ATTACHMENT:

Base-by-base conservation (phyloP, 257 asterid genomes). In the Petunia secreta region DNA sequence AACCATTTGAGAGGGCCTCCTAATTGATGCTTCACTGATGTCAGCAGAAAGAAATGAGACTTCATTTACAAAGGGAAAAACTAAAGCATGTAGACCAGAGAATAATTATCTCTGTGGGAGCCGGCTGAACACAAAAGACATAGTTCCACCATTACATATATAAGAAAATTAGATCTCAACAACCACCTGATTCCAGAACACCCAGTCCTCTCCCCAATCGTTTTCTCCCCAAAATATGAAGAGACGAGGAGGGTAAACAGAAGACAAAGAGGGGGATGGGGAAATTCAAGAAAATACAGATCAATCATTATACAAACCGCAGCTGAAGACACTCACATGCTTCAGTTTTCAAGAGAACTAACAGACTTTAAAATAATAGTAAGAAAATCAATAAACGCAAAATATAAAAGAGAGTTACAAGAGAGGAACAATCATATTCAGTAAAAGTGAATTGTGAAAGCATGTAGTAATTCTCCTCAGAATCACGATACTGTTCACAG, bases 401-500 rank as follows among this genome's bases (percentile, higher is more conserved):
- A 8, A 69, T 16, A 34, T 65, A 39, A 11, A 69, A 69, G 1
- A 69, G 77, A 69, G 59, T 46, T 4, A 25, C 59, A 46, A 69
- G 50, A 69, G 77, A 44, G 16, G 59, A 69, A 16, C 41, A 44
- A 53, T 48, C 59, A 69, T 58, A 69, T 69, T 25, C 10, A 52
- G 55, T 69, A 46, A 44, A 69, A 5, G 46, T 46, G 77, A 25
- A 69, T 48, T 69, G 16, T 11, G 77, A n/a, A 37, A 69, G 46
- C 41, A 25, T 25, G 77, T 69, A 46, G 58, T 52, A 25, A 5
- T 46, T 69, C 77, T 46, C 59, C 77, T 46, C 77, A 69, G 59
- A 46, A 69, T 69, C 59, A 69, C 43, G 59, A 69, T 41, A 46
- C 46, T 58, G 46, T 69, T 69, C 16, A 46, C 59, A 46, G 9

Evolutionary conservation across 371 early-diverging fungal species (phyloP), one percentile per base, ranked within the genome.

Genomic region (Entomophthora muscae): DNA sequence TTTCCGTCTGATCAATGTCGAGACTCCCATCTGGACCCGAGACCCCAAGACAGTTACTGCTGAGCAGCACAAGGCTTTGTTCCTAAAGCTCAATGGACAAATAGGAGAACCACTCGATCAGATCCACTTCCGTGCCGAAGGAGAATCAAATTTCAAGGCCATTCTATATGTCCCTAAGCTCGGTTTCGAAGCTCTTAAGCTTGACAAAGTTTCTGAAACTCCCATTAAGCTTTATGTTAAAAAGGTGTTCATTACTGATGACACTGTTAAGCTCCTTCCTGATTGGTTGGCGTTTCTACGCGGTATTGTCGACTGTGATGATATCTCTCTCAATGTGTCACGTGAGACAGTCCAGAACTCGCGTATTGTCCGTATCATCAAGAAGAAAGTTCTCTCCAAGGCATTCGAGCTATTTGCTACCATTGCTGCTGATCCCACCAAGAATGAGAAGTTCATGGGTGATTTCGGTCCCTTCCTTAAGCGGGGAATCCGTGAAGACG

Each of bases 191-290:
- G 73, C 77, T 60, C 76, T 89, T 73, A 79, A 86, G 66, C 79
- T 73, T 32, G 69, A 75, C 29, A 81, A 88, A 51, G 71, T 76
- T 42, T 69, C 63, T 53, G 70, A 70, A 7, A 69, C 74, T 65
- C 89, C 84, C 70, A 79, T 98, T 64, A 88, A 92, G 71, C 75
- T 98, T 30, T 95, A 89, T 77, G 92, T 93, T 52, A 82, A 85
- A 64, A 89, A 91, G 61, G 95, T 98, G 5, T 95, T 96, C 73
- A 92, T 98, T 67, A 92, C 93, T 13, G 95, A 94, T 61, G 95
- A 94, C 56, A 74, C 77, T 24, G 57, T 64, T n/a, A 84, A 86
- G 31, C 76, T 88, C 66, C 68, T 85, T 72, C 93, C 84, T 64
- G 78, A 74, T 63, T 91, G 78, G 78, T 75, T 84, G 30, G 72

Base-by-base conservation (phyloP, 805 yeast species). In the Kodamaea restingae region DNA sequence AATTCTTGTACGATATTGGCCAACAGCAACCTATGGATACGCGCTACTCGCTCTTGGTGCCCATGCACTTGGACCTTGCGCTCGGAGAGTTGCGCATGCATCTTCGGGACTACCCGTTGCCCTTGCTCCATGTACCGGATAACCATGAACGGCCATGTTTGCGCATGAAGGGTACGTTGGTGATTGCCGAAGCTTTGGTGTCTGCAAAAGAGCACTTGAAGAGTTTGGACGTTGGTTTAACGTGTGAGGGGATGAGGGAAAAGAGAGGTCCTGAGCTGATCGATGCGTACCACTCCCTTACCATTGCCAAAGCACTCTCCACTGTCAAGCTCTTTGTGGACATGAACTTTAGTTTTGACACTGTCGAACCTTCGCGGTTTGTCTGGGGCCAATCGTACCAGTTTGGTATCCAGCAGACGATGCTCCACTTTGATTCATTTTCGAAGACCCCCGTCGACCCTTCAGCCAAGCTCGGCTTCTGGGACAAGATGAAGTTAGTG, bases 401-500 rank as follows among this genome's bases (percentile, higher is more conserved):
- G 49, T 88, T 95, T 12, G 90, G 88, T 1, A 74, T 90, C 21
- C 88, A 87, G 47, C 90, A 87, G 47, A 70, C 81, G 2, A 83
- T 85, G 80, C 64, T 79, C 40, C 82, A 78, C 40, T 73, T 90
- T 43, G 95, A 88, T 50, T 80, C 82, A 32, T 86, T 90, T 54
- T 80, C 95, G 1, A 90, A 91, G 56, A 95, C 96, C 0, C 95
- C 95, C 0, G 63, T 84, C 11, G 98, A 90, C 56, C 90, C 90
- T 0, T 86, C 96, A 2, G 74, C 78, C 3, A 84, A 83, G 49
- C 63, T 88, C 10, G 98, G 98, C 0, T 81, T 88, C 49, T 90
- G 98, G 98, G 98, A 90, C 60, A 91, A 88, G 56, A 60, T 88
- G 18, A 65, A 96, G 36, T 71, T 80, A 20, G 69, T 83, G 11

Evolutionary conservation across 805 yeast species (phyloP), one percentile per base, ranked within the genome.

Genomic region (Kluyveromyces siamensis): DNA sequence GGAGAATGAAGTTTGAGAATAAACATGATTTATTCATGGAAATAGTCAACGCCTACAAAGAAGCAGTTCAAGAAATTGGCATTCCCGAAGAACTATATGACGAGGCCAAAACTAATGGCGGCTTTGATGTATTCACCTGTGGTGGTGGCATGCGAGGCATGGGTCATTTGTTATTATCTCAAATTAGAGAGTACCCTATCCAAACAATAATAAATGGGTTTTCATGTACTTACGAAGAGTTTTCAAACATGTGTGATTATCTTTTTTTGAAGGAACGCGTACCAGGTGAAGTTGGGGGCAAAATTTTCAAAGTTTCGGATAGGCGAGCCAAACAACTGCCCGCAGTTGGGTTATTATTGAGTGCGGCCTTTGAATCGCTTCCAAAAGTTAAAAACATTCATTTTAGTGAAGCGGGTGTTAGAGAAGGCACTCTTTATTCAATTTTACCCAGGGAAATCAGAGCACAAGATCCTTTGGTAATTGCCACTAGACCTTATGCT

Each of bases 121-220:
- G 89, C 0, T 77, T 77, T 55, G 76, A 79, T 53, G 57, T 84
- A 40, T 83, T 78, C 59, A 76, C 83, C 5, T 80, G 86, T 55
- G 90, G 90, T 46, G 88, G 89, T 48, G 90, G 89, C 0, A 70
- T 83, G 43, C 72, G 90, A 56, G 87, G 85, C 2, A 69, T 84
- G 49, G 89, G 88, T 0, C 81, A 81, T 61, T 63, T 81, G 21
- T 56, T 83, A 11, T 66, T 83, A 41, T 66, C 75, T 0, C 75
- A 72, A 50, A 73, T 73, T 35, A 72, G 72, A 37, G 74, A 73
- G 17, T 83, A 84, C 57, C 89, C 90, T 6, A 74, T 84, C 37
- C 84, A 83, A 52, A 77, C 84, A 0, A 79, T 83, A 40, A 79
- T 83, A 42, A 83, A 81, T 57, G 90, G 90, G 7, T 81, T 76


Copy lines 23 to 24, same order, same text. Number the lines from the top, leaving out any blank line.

- G 31, C 76, T 88, C 66, C 68, T 85, T 72, C 93, C 84, T 64
- G 78, A 74, T 63, T 91, G 78, G 78, T 75, T 84, G 30, G 72